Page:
Spark SQL, Hold the Hadoop

THE APACHE SPARK processing engine is often paired with Hadoop, helping users to accelerate analysis of datastored in the Hadoop Distributed File System. But Spark can also be used as a standalone big data platform.That’s the case at online marketing and advertising services provider Sellpoints Inc.—and it likely wouldn’t be possible without the technology’s Spark SQL module.

Sellpoints initially used a combination of Hadoop and Spark running in the cloud to process data on the Web activities of consumers for analysis by its business intelligence (BI) and data science teams. But in early 2015, the Emeryville, Calif., company converted to a Spark system from Databricks, also cloud-based, to streamline its architecture and reduce technical support issues. Benny Blum,vice president of product and data at 

Sellpoints, said the analysts there use a mix of Spark SQL and the Scala programming language to set up extract, transform and load (ETL) processes for turning the raw data into usable information.

The BI team in particular leans heavily on Spark SQL since it doesn’t require the same level of technical skills as Scala does—some BI analysts do all of their ETL programming with the SQL technology, according to Blum.

“Spark SQL is really an enabler for someone who’s less technical to work with Spark,” he explained. “If we didn’t have it, a platform like Databricks wouldn’t be as viable for our organization, because we’d have a lot more reliance on the data science and engineering teams to do all of the work.”

Sellpoints collects hundreds of millions of data points from Web logs on a daily basis, amounting to a couple of terabytes per month. The raw data is streamed into an Amazon Simple Storage Service data store. It is then run through the extract, transform and load routines in Spark to convert it into more understandable metricsbased formats and to translate it for output to Tableau’s business intelligence software. The software is used to build reports and data visualizations for the company’s corporate clients.

Spark SQL isn’t a perfect match for standard SQL at this point. “There are certain commands that I expect to be there that aren’t there or may be there but under a different name,” Blum said. Despite such kinks, the technology is familiar enough to get the job done, he noted, adding, “If you know SQL, you can work with it.”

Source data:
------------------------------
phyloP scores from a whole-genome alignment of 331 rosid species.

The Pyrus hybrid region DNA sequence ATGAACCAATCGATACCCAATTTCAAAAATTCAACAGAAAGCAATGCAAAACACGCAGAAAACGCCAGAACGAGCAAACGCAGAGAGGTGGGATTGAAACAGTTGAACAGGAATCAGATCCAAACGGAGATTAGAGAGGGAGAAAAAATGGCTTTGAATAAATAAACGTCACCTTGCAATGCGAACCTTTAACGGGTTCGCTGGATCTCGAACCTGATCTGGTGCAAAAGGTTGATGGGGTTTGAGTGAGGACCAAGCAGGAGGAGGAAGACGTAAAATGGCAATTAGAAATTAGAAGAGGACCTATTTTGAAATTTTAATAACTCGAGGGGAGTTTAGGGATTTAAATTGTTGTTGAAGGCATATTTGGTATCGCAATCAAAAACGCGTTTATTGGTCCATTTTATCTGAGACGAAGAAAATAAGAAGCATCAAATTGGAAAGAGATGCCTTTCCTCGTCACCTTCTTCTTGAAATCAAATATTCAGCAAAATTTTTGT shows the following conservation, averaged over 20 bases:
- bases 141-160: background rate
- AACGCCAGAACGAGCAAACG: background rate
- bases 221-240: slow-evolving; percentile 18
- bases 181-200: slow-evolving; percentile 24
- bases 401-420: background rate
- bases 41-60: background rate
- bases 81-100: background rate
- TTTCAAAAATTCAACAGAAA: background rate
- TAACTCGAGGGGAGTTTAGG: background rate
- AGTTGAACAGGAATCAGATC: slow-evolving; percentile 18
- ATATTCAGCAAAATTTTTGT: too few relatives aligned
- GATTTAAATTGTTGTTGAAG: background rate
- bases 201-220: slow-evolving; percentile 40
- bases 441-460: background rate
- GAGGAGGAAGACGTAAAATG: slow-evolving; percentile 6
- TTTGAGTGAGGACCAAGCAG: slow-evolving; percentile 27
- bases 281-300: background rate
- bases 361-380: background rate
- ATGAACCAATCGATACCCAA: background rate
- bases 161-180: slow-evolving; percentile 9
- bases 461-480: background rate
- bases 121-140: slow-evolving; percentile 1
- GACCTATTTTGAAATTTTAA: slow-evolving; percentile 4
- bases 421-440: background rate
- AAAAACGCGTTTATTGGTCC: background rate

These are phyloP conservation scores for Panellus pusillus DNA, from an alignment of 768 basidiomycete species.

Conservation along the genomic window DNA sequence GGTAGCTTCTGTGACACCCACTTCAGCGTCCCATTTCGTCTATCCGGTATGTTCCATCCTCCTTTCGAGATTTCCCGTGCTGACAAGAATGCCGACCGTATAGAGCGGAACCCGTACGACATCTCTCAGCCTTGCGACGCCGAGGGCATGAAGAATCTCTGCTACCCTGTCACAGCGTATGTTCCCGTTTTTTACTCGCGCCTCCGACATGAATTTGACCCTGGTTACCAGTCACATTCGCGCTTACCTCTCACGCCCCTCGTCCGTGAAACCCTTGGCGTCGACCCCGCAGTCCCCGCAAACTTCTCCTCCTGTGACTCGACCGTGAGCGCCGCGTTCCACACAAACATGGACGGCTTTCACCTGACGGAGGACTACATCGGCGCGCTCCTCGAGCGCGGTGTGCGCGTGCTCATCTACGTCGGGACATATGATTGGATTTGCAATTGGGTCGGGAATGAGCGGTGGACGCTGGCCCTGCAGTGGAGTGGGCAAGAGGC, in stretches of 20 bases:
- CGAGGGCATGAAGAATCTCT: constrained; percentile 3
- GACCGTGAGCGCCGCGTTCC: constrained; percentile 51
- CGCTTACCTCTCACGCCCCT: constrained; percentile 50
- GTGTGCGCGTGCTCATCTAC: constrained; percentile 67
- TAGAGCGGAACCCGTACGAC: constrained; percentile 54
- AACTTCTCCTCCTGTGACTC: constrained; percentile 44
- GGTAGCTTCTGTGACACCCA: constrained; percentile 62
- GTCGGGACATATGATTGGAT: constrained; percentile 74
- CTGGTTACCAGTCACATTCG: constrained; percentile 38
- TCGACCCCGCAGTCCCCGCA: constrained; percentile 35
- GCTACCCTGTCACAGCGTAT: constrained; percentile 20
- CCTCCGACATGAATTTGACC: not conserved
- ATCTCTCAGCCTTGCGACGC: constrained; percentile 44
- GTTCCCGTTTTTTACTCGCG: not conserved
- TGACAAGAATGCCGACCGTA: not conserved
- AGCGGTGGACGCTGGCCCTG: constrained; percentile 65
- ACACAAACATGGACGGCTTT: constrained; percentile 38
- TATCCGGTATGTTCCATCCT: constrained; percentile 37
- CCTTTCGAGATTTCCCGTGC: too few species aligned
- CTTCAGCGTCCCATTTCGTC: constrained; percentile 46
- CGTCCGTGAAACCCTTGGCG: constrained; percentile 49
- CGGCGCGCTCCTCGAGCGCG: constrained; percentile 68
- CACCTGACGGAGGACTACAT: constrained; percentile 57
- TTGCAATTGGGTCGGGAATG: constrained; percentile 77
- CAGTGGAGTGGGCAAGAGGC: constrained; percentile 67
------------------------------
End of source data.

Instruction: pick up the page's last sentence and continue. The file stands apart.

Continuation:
What we mean by “data lake” and DW “augmentation”

When we say “data lake,” we’re referring to a centralized repository, typically in Hadoop, for large volumes of raw data of any type from multiple sources. It’s an environment where data can be transformed, cleaned and manipulated by data scientists and business users. A “managed” data lake is one that uses a data lake management platform to manage ingestion, apply metadata and enable data governance so that you know what’s in the lake and can use the data with confidence.

“Augmentation” means enhancing what you already have, not starting from scratch. With a data warehouse augmentation, you keep your data warehouse and existing BI tools, but add a complementary, integrated data lake. For example, you could use a complementary data lake to prepare datasets and then feed them back into a traditional data warehouse for business intelligence analysis, or to other visualization tools for data science, data discovery, analytics, predictive modeling and reporting.

Why DW augmentation? 

We find that companies typically consider a DW augmentation project for two scenarios: 

Blue sky – You want to be able to do new things, beyond the capabilities of the data warehouse. This could include supporting specific business use cases for more advanced big data analytics or data science to find new insights or generate revenue; for example, with new products and services or through improved, more personalized customer experience. 

Cut costs – You want to continue doing what you’re already doing with your data warehouse, but do it cheaper using commodity hardware.

Reference Architecture

What could a data warehouse augmentation look like in your environment? Let’s review some architecture diagrams.

The differences between a traditional data warehouse architecture and data lakes are significant. An DW is fed data from a broad variety of enterprise applications. Naturally, each application’s data has its own schema, requiring the data to be transformed to conform to the DW’s own predetermined schema. Designed to collect only data that is controlled for quality and conforming to an enterprise data model, the DW is capable of answering only a limited number of questions. Further, storing and processing all data in the data warehouse is cost prohibitive.

Typically an organization will augment a data warehouse with a data lake in order to enjoy a reduction in storage costs. The data lake is fed information in its native form and little or no processing is performed for adapting the structure to an enterprise schema. The data can be stored on commodity hardware, rather than expensive proprietary hardware. Required data can be pulled from the lake to leverage in the data warehouse. While this model provides significant cost savings it does not take advantage of the strategic business improvements that a data lake can provide. 

Reference Diagram #3: Data Warehouse Augmentation and Offload Diagram

The biggest advantage of data lakes is flexibility. By allowing the data to remain in its native format, a far greater stream of data is available for analysis. When an organization enlists the data lake to offload expensive data processing, in addition to storage, the entire business can benefit from more timely access to more data.